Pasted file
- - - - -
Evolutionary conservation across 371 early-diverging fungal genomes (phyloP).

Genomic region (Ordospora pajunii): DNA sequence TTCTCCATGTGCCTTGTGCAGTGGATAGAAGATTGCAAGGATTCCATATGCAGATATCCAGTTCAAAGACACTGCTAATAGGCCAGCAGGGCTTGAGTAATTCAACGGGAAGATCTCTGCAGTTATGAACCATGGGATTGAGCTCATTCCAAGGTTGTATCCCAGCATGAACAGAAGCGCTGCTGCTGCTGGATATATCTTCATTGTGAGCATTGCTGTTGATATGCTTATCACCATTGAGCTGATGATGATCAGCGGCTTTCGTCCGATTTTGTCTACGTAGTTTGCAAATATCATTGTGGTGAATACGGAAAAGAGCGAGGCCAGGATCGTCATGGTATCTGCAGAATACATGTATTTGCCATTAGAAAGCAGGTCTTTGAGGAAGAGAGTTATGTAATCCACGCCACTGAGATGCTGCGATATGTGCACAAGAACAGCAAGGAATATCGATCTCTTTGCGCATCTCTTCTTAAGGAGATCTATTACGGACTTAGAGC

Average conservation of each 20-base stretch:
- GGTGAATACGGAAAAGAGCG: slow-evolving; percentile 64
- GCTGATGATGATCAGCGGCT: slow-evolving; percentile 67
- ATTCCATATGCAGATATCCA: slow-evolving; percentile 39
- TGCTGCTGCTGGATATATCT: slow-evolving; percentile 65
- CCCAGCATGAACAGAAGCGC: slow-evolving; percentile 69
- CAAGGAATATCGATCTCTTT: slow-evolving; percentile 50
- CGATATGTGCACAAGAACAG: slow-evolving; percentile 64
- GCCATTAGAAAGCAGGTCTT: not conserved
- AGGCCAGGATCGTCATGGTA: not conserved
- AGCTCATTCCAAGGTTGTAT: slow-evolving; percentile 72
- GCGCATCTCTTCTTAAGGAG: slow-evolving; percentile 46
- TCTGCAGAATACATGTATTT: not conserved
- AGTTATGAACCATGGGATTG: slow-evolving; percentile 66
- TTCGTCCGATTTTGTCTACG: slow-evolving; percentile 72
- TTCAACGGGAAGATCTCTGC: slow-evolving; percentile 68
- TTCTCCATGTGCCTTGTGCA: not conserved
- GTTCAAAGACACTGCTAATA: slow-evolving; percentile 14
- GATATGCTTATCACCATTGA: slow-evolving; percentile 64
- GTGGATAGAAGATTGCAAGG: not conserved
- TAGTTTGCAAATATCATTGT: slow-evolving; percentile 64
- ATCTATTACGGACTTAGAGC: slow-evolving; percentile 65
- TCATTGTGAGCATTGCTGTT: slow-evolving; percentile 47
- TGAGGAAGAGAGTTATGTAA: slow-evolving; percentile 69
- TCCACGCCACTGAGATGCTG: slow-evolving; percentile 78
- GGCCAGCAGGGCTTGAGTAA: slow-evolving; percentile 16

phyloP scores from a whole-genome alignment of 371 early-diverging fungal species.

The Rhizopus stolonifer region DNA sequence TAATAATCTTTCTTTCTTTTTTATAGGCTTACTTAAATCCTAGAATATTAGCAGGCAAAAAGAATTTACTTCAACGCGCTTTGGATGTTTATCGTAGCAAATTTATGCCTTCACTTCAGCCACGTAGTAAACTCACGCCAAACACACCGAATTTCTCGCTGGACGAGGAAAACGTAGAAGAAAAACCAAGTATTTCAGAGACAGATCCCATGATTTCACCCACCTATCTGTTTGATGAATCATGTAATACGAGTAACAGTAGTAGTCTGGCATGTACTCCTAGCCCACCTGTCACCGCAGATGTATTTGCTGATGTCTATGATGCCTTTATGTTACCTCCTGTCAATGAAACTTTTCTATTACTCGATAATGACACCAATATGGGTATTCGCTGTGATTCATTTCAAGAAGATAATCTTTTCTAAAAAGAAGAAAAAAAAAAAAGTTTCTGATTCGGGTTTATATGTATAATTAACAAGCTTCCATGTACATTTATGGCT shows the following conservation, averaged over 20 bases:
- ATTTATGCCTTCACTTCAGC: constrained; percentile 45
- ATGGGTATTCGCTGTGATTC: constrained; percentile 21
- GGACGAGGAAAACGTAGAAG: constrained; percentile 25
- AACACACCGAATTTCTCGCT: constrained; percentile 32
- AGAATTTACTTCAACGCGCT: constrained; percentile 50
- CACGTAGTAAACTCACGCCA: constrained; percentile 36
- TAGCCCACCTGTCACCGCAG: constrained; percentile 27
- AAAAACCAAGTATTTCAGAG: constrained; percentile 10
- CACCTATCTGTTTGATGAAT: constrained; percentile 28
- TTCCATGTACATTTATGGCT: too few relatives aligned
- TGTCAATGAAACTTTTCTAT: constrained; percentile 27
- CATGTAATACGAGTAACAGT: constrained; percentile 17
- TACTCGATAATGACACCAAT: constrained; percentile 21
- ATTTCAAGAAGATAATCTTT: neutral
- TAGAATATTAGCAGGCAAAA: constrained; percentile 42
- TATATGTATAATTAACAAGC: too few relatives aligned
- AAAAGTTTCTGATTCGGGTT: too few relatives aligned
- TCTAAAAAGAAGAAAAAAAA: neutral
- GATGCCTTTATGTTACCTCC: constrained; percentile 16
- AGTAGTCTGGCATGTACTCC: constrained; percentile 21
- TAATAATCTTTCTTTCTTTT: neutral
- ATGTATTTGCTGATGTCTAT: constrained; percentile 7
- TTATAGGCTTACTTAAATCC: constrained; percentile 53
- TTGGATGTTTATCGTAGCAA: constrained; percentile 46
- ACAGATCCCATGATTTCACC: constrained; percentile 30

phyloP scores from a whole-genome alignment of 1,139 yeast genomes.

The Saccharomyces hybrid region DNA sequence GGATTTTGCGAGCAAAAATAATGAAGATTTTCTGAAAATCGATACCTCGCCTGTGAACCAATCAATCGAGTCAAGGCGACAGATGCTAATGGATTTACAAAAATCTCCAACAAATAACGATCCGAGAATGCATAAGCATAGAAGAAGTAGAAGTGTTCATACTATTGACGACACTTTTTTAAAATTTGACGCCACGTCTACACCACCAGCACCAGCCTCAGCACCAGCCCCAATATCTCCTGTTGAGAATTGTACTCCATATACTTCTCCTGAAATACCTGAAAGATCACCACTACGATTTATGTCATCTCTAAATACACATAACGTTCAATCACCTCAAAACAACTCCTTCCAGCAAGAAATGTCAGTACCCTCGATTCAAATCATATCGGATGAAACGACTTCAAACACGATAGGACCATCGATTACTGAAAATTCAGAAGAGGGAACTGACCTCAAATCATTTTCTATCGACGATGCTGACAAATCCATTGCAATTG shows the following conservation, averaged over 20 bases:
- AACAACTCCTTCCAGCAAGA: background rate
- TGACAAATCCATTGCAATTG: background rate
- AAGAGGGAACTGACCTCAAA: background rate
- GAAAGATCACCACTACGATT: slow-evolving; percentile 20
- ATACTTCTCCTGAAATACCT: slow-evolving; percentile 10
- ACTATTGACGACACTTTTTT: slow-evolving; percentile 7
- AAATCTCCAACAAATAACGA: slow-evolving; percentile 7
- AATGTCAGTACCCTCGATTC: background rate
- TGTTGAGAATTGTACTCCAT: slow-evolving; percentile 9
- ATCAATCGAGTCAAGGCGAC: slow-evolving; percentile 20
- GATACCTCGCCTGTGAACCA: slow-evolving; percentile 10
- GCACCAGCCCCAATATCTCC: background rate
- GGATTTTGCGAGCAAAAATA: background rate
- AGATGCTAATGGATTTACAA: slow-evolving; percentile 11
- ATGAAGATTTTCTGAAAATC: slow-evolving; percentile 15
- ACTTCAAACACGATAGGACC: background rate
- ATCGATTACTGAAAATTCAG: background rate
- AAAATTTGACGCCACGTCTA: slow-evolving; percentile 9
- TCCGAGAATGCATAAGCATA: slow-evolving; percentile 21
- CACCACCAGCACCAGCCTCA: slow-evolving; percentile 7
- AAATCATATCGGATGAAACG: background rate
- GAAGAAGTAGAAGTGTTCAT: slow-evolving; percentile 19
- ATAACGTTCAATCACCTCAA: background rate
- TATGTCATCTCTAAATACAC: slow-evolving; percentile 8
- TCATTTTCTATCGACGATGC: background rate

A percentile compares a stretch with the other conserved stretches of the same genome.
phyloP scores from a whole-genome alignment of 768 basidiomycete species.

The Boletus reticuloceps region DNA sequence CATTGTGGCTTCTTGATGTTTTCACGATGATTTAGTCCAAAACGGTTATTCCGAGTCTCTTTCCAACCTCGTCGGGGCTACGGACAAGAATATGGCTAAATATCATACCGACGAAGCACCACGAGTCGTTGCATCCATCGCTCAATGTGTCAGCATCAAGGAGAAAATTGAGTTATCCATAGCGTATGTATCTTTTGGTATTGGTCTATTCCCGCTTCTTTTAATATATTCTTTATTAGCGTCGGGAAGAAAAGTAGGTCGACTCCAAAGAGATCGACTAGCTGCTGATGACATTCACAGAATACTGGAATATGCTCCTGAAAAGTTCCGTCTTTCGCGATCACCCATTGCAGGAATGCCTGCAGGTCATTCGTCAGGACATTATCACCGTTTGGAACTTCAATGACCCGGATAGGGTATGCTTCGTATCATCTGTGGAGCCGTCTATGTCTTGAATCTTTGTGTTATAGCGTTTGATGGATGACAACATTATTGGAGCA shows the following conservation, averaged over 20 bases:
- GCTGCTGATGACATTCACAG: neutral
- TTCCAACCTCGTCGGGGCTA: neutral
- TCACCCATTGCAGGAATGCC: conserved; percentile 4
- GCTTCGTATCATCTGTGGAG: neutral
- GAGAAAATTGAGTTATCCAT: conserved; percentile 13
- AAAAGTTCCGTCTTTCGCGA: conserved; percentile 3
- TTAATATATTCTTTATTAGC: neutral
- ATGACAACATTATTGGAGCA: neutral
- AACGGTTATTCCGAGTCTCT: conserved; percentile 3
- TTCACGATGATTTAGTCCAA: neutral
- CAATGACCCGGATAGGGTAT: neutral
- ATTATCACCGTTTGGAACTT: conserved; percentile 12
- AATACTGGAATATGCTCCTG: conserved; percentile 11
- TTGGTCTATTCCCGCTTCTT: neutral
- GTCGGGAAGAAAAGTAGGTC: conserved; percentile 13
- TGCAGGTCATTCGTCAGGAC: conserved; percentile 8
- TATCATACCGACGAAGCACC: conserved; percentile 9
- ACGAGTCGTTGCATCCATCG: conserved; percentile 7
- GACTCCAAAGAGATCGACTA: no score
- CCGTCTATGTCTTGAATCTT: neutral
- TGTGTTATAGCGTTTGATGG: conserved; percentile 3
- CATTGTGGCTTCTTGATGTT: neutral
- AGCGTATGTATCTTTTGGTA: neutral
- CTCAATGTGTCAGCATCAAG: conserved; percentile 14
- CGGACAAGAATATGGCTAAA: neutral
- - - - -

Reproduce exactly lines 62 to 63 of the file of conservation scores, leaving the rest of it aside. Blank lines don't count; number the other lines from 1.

- ATACTTCTCCTGAAATACCT: slow-evolving; percentile 10
- ACTATTGACGACACTTTTTT: slow-evolving; percentile 7